The work of artist-activist, Charmaine Minniefield preserves Black narratives as a radical act of social justice.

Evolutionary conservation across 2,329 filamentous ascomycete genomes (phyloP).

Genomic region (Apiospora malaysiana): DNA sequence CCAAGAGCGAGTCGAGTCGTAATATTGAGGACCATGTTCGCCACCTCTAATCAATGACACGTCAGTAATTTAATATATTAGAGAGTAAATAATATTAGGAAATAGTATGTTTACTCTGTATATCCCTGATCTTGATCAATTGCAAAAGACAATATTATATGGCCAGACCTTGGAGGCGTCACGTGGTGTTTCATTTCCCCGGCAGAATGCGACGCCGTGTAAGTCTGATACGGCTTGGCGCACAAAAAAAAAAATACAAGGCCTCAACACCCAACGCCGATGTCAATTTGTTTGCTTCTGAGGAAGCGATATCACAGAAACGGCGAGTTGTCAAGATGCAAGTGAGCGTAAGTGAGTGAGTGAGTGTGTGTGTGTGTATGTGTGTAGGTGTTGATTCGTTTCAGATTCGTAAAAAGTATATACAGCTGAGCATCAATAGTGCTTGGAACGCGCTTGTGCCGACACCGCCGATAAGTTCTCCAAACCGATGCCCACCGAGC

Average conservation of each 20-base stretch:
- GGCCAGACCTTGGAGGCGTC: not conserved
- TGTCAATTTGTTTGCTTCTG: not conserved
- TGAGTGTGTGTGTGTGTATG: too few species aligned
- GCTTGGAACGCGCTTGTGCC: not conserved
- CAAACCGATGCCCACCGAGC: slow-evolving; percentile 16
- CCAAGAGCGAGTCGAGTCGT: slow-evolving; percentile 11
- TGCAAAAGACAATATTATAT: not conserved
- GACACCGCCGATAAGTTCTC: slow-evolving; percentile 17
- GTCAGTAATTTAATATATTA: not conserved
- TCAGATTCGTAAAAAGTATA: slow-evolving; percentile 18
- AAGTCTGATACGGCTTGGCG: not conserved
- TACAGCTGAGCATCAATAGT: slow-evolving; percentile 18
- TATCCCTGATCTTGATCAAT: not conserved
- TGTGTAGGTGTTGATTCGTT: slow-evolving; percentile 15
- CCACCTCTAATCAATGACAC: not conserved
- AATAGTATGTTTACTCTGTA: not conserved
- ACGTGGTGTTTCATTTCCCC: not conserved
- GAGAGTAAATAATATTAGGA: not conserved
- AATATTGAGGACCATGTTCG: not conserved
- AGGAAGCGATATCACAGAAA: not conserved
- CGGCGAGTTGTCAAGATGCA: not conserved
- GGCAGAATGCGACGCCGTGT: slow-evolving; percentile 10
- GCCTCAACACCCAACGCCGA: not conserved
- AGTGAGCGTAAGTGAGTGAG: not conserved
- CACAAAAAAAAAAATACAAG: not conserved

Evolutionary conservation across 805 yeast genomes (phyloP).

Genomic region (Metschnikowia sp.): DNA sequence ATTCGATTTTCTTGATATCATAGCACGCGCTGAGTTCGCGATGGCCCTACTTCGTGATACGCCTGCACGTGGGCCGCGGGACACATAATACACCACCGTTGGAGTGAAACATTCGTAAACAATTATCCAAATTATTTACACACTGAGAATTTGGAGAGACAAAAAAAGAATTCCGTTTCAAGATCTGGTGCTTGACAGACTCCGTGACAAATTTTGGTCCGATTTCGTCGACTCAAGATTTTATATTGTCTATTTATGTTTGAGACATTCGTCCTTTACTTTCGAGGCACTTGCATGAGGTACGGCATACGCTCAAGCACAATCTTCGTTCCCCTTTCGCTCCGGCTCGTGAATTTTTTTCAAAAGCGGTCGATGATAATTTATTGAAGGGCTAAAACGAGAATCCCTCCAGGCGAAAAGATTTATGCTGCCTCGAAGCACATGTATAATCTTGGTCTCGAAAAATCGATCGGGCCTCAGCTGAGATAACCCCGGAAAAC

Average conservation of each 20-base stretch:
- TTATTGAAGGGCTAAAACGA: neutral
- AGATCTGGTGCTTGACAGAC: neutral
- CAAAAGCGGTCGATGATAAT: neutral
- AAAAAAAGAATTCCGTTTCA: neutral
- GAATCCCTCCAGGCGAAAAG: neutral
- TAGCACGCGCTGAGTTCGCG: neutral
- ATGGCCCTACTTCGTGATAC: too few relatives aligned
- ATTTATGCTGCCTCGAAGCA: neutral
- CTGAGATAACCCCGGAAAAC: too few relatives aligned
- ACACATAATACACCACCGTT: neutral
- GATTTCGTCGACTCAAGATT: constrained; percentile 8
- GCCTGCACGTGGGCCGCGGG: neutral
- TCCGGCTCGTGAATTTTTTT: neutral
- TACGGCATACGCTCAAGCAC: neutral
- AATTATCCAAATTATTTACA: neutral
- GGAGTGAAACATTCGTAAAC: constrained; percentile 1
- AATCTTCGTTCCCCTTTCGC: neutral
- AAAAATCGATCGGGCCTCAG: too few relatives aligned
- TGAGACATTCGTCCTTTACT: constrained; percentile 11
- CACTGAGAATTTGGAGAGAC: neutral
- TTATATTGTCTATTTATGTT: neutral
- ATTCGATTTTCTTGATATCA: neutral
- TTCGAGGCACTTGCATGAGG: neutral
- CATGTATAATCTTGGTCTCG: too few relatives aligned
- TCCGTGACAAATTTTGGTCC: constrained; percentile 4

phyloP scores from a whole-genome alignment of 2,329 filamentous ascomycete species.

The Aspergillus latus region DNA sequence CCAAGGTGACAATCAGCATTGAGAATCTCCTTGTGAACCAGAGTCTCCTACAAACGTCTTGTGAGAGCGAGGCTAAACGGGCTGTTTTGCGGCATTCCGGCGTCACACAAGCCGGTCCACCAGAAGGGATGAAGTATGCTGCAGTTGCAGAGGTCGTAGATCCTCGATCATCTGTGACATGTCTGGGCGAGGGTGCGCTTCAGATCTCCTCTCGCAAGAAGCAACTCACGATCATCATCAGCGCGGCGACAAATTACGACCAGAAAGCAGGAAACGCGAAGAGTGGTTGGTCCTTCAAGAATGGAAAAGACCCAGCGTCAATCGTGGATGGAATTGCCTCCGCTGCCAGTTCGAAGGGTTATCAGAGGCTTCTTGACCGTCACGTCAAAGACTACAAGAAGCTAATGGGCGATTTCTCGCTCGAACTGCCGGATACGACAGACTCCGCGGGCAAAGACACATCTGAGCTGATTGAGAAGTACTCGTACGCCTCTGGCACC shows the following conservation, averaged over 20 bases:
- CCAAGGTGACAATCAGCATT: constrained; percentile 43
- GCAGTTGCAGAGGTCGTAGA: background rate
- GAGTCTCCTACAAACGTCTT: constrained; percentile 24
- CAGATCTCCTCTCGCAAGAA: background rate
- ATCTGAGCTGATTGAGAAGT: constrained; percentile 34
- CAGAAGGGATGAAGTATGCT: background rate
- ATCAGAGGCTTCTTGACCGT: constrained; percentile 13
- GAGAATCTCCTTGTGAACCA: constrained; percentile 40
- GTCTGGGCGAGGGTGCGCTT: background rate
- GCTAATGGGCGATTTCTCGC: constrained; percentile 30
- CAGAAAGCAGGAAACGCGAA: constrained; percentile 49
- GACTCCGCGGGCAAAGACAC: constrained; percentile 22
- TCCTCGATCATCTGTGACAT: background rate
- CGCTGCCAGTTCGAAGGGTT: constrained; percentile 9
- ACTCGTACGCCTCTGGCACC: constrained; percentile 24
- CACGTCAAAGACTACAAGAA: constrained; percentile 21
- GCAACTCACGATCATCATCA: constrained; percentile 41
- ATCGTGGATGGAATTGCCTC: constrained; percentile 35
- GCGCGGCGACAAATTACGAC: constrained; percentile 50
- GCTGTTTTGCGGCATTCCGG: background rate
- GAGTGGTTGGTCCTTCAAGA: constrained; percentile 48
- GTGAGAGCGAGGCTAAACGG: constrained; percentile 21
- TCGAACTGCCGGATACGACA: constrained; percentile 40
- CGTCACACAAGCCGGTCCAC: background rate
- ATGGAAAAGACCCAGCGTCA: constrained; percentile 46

Firmly rooted in womanist social theory and ancestral veneration, the work of Charmaine Minniefield draws from indigenous traditions as seen throughout Africa and the Diaspora, to explore African and African-American history, memory and ritual as an intentional push back against erasure. Her creative practice is community-based as her research and resulting bodies of work often draw from public archives as she excavates the stories of African-American women-led resistance, spirituality and power. Minniefield recently served as the Stuart A. Rose Library artist-in-residence at Emory University and through a collaboration with Flux Projects presented her work Remembrance as Resistance: Preserving Black Narratives in Atlanta’s historically segregated cemetery to honor the over 800 unmarked graves that were discovered in the African American Burial Grounds. She was recently awarded the prestigious National Endowment of the Arts Our Town Grant to present her Praise House Project in three different locations in the metro Atlanta area to celebrate the African American history of those communities. She currently splits her time in residence between Atlanta and The Gambia, where she continues to study the origins of her cultural identity and Indigenous traditions by tracing the Ring Shout.